How to give with quality: five points to consider

Why We Wrote This

These days, many people looking to make a donation want to be sure it will truly make a difference. So in this piece, a philanthropy expert shares her insights.

Karen Norris/Staff

This column is part of an occasional series about how you, too, can make a difference. It is written by the head of our partner organization UniversalGiving, which helps people give and volunteer in more than 100 countries.

Giving, giving – it’s getting to be that time of year again! Did you know that the United States has been recognized as one of the most generous givers? It has the highest rate of donations as a percentage of gross domestic product, according to a 2016 paper by Charities Aid Foundation. New Zealand comes in second in that analysis, and Canada third.

But we don’t want to simply give. We want to give with quality. I hope the following points help you understand where to donate so your money truly makes a difference.

1. Research the organization. You’ve heard of a nonprofit. Now it’s time to get the facts. Your giving is only with quality if you do it thoughtfully and consider what effect you want to have.

As much as you can, get to know the nonprofit, and if possible, visit it in person. This will help you feel involved, and the nonprofit will be happy that you cared to visit.

2. Consult a vetter. What if you can’t visit? In this case, it’s of the utmost importance to obtain other evaluations. As one option, UniversalGiving offers a proprietary Quality Model that vets all our partner organizations. We review 24 stages, taking into account terrorist lists, overhead, and nondiscrimination policies.

The vetter is an independent authority ensuring the donation is secure. It provides impartiality and safety in your giving.

3. Use rating systems. In addition to vetters, there are rating systems. For instance, Charity Navigator rates how well an organization is managed. You can also check out GreatNonprofits. This is a different, useful model, relying on user reviews of their experiences with a nonprofit.

4. Think about giving internationally. Your money can go further if you donate to an overseas cause.

Check out the value of your dollar in the US versus abroad: In the US, a sandwich typically costs between $5 and $10. But in the Philippines, that amount can buy meats, fruits, vegetables, and spices for several meals, according to an experiment conducted by CNN. And in Bhutan, it will pay for a week’s worth of vegetables at a farmers market.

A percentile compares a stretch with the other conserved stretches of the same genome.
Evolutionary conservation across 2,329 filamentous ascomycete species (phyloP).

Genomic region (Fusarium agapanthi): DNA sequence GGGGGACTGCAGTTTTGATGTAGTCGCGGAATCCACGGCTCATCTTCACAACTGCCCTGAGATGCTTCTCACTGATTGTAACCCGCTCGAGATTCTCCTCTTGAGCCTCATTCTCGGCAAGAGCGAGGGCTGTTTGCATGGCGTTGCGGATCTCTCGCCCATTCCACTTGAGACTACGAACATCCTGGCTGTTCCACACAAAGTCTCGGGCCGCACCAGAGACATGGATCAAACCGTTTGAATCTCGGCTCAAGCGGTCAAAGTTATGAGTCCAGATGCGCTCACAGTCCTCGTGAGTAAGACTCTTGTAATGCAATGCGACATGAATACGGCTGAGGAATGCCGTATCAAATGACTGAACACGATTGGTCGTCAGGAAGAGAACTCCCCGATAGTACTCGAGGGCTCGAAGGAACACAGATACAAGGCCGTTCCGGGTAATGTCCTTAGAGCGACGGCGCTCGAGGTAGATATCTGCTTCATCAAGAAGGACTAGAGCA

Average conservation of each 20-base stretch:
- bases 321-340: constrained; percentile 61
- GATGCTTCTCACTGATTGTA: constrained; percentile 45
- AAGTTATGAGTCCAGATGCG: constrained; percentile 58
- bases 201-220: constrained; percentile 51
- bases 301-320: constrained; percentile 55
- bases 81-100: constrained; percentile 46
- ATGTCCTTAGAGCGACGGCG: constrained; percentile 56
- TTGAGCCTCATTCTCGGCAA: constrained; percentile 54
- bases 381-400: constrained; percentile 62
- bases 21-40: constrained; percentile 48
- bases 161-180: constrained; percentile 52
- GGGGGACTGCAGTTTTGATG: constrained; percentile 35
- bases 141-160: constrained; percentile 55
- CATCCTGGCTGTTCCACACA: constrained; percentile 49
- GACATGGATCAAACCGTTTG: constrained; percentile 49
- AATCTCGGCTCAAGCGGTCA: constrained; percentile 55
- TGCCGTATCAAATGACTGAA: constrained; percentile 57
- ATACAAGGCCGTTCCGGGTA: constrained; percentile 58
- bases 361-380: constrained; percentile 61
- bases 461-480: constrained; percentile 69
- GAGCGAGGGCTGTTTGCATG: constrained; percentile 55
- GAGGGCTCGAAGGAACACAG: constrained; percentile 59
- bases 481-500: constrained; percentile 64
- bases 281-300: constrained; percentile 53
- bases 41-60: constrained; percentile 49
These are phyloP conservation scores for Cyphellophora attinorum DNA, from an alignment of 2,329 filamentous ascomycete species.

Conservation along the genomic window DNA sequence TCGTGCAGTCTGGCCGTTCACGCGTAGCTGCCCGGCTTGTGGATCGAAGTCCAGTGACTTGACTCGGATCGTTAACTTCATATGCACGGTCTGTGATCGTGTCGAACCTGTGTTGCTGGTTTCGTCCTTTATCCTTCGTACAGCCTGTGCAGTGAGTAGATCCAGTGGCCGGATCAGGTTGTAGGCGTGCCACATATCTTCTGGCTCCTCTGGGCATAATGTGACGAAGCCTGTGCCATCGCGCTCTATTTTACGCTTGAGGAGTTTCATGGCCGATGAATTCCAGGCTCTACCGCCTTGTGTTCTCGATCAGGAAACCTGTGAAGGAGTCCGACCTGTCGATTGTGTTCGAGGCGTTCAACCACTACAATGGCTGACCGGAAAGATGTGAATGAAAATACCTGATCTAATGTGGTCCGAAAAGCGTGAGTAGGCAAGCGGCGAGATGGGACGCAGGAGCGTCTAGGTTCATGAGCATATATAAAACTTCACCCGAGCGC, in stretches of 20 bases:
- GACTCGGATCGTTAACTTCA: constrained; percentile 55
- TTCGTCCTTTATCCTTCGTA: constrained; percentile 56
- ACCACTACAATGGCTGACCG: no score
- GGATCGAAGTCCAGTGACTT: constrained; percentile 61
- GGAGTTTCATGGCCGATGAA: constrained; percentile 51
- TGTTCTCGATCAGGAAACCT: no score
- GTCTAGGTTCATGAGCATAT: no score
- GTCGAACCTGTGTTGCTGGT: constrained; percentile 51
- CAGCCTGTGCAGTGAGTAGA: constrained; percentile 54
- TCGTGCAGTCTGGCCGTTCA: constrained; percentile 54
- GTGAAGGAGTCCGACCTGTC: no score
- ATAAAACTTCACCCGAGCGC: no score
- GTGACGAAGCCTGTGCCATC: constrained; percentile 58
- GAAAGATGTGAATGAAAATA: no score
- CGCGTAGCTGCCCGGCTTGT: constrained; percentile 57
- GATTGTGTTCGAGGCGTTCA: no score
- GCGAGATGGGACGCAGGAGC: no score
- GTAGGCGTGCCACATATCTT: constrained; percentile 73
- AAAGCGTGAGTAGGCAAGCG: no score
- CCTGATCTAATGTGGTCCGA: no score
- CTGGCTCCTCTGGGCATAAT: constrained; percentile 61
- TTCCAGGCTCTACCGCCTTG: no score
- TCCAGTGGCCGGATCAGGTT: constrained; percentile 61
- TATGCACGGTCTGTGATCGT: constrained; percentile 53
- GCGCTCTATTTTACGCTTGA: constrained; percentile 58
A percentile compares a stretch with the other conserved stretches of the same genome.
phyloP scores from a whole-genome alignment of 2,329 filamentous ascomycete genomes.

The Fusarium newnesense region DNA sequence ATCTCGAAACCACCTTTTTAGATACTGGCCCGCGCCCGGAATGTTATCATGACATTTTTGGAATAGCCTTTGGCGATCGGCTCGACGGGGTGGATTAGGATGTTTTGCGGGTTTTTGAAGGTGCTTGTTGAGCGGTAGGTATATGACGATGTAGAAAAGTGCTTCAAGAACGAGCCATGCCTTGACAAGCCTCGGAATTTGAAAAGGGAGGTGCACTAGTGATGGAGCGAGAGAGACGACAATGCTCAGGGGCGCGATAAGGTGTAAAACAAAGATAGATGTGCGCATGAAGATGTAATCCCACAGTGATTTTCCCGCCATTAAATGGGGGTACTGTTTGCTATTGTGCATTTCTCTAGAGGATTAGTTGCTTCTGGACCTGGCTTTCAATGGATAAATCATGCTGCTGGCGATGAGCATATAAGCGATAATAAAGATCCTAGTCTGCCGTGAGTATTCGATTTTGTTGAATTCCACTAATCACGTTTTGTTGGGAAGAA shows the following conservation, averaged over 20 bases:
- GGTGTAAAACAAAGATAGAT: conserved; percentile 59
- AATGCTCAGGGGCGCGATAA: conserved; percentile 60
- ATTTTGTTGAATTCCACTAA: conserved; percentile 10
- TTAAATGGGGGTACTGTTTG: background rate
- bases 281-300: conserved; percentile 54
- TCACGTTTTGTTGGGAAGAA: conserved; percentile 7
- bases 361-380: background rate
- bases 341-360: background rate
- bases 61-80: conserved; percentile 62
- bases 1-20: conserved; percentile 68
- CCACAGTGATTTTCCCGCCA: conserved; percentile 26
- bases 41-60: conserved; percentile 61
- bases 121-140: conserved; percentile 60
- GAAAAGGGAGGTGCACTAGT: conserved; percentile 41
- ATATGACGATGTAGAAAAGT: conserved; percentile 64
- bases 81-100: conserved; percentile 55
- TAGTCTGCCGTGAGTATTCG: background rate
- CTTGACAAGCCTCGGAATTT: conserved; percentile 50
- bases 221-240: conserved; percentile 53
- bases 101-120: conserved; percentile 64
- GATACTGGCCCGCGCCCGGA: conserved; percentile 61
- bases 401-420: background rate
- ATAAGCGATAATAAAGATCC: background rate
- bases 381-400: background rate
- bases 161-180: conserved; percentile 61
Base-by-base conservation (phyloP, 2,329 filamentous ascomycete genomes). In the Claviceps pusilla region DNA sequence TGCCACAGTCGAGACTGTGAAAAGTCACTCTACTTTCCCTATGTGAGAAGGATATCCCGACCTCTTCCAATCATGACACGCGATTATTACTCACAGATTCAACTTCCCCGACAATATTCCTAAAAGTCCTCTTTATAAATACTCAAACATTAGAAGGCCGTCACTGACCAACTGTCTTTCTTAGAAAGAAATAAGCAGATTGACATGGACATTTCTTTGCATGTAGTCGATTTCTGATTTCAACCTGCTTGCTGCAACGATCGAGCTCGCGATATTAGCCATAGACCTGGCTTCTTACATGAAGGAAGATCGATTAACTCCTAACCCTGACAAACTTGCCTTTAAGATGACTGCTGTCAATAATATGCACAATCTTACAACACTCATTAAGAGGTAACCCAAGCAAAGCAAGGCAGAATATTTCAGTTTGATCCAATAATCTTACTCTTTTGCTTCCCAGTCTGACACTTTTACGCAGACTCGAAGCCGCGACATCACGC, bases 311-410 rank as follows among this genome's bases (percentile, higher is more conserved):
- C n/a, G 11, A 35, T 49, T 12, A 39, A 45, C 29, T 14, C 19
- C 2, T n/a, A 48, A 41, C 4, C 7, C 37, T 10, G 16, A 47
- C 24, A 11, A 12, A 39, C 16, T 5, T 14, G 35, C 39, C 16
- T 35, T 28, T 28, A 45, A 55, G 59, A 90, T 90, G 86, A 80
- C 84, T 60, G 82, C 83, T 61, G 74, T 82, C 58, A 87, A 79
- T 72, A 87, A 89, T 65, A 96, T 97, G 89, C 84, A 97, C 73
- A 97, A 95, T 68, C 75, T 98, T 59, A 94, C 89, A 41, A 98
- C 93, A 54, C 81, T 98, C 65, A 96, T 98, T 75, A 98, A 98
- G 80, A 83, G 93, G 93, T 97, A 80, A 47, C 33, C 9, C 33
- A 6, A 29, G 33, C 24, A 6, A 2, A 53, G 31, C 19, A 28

These comparisons show how a donation can be small and still have a big effect.

5. Help solve a long-term crisis. There are many difficult, ongoing crisis situations in the world. Two examples are Congo (former Zaire), where violence has displaced millions of people, and Venezuela, whose steep economic and humanitarian challenges have also pushed people out.

So what can you do? One option is to focus on “border giving,” which provides support to nonprofits that are on the border of countries like Venezuela or Congo. These nonprofits assist refugees with shelter, food, job training, and counseling. In this way, although it may not be possible for nonprofits to operate safely within a country, they can still help the people who are fleeing the country.

If you don’t know where to start, you can begin research with a search engine. But remember, smaller, nimble, and effective organizations may not rank high in search results because they don’t have advertising budgets. So it’s not wise to make that your only method. You can also contact UniversalGiving.

We’re happy to help you find the right organization and giving opportunity.

Thank you to all who are givers. Every day we can do good! Let’s make sure our good can have the greatest effect and reach.

Pamela Hawley is the founder and chief executive officer of UniversalGiving. She is a recipient of the Jefferson Award – the Nobel Prize of community service. She also writes the blog “Living and Giving.”

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